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Arts and faith

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The rambling thoughts in this post began as a response to Christian's comments (quoted below) from the Ratatouille thread, but since the initial topic was The Gospel According to Matthew, I was planning to move my reply to the thread for that film, but the more I ran with it the larger the topic became until it essentially embraced the entire raison d'etre for the whole board. So I thought it ought to have its own thread.

Following the tangent on artists and their personal lives, would Pasolini's The Gospel According to St. Matthew fit the paradigm of an artist making a film that conflicts with his lifestyle? This shifts the question to one about the meaning and substance of faith, and probably should be addressed in a separate thread. But I've always wondered how a homosexual Marxist (I hope that's considered accurate; I'm not trying to be inflammatory) could turn out a pretty strict retelling of the the book of Matthew. Yes, I'm aware that many see the film as a Marxist presentation of the Christianity, but I still find it head-spinning at times. I love the movie, and have the deepest admiration for its maker, although it's, uh, the source material, I'm sure, that drives much of my reaction. That material married to the verite style, of course. Beautiful film.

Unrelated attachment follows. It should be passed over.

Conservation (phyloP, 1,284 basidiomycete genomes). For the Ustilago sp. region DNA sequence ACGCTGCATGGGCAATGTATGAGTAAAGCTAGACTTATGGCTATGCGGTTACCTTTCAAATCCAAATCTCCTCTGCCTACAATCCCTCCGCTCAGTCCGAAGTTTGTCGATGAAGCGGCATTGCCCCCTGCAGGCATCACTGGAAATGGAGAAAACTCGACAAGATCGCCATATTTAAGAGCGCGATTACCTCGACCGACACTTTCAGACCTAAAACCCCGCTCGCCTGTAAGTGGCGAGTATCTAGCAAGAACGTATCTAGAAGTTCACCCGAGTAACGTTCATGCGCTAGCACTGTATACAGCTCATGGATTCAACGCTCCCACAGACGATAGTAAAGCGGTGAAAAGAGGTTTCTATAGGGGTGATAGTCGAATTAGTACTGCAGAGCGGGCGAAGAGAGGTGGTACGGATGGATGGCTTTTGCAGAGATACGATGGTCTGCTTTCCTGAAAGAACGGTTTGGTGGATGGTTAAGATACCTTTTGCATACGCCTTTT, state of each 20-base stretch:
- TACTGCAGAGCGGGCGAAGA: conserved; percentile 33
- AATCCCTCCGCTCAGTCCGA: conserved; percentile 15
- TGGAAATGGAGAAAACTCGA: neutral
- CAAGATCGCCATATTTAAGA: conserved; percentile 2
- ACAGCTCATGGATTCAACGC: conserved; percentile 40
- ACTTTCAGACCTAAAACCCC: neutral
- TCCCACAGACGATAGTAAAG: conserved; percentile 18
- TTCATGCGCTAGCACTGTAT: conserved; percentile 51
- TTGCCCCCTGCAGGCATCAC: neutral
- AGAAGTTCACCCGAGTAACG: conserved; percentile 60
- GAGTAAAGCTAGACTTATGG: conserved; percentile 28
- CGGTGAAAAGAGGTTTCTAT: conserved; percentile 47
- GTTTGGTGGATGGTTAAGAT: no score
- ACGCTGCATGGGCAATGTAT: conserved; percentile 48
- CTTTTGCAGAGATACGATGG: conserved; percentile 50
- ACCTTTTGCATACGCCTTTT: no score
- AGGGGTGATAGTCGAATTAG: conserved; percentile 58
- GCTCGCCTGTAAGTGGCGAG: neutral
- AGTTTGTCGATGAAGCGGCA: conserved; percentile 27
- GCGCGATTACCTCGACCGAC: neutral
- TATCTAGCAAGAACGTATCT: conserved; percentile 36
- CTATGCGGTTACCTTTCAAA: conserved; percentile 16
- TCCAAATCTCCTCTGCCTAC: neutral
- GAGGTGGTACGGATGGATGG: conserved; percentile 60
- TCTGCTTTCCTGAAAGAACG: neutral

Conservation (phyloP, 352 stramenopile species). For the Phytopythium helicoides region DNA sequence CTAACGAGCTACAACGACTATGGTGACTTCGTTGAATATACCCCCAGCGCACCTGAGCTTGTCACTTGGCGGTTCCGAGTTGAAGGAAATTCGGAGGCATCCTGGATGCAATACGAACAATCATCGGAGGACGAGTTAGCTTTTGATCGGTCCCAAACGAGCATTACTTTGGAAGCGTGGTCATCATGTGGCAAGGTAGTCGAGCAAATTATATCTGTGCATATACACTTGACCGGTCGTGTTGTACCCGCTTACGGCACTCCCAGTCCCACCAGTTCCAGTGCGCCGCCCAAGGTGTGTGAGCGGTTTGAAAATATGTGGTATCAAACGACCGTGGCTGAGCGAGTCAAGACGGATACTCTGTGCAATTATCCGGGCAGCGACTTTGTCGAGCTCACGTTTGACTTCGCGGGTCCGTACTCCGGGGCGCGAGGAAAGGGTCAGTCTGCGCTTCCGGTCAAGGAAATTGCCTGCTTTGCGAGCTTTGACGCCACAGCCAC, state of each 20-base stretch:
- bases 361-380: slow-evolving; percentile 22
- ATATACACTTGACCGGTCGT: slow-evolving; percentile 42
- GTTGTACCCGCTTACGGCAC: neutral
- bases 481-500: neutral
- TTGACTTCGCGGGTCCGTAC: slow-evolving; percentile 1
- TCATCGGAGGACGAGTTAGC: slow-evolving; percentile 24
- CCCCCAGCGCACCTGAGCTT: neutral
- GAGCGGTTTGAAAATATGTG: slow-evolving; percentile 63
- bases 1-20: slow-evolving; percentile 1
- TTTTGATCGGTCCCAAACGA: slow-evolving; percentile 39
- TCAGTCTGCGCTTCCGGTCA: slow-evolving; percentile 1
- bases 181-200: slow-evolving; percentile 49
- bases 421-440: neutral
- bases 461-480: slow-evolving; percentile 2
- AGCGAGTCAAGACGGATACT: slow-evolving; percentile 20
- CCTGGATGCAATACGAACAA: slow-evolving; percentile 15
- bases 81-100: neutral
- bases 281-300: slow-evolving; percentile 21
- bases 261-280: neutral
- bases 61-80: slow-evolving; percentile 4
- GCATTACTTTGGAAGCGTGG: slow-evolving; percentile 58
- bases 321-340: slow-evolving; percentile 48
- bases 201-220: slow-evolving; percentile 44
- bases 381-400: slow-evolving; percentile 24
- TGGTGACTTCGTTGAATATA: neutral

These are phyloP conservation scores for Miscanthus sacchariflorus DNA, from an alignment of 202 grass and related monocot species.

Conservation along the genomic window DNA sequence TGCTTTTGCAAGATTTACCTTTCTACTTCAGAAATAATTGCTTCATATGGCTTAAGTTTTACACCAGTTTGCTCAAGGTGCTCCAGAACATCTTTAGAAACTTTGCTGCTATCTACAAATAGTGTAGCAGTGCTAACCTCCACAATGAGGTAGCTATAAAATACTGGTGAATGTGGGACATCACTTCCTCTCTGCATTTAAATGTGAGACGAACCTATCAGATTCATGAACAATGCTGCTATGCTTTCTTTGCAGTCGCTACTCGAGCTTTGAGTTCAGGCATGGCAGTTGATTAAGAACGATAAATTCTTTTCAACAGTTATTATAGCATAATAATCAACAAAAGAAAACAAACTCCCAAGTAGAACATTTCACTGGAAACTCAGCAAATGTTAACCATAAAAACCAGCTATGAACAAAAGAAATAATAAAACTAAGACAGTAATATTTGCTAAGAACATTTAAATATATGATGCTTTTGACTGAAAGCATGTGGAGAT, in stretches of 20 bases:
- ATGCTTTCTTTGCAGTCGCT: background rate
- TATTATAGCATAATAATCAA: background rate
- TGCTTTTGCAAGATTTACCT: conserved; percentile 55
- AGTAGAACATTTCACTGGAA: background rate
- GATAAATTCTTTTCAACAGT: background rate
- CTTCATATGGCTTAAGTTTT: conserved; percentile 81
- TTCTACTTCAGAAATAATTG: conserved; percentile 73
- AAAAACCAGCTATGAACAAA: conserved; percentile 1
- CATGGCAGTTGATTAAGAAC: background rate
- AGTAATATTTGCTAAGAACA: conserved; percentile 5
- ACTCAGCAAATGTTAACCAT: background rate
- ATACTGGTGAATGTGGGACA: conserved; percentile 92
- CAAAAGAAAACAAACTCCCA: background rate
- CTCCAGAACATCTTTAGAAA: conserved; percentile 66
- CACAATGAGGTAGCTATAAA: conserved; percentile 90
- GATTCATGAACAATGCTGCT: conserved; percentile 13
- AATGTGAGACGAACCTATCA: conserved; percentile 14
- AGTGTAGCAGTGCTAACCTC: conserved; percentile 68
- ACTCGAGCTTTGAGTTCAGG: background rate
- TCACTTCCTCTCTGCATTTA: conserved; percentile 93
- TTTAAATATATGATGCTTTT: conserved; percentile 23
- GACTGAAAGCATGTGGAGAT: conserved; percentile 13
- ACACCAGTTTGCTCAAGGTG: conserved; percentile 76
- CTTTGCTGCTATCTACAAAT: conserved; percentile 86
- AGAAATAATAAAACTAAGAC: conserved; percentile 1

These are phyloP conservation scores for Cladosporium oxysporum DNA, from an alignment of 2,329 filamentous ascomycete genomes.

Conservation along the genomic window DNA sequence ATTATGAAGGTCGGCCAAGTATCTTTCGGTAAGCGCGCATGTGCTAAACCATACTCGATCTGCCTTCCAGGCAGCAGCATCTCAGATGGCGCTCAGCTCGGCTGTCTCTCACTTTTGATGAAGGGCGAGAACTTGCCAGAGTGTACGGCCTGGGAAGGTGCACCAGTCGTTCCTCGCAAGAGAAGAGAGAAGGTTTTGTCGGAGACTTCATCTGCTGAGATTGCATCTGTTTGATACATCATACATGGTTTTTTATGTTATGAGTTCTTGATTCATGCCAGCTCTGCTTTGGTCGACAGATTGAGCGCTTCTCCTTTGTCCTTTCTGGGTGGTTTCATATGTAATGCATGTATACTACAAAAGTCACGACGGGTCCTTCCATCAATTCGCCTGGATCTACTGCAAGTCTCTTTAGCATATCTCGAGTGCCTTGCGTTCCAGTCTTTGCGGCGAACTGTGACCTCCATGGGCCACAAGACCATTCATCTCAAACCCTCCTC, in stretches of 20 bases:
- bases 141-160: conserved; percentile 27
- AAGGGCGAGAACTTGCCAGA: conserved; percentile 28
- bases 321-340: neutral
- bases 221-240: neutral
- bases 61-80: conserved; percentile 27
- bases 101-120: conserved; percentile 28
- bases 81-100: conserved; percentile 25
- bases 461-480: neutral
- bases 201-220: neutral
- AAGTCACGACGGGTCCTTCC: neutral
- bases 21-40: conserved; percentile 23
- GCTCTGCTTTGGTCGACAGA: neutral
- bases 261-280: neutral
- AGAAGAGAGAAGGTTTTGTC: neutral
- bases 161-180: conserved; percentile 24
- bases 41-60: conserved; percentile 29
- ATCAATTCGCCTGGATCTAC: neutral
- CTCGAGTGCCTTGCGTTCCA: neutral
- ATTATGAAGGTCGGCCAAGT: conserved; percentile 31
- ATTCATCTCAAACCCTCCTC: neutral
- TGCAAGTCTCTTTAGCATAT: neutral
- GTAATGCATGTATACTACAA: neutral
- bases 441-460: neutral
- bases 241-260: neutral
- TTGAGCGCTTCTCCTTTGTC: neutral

I think The Gospel According to St. Matthew is one of the most intriguing cases in this regard. In my review I wrote:

Pier Paolo Pasolini was an atheist, indeed a Marxist, and his

The Gospel According to Matthew

is routinely interpreted as a proto-Marxist allegory. Yet Pasolini was perhaps first of all a poet, and the concepts of the sacred and the divine, far from repelling him as so much religious superstition, held for him a powerful appeal. In 1962 he came to Assisi in response to Pope John XXIII

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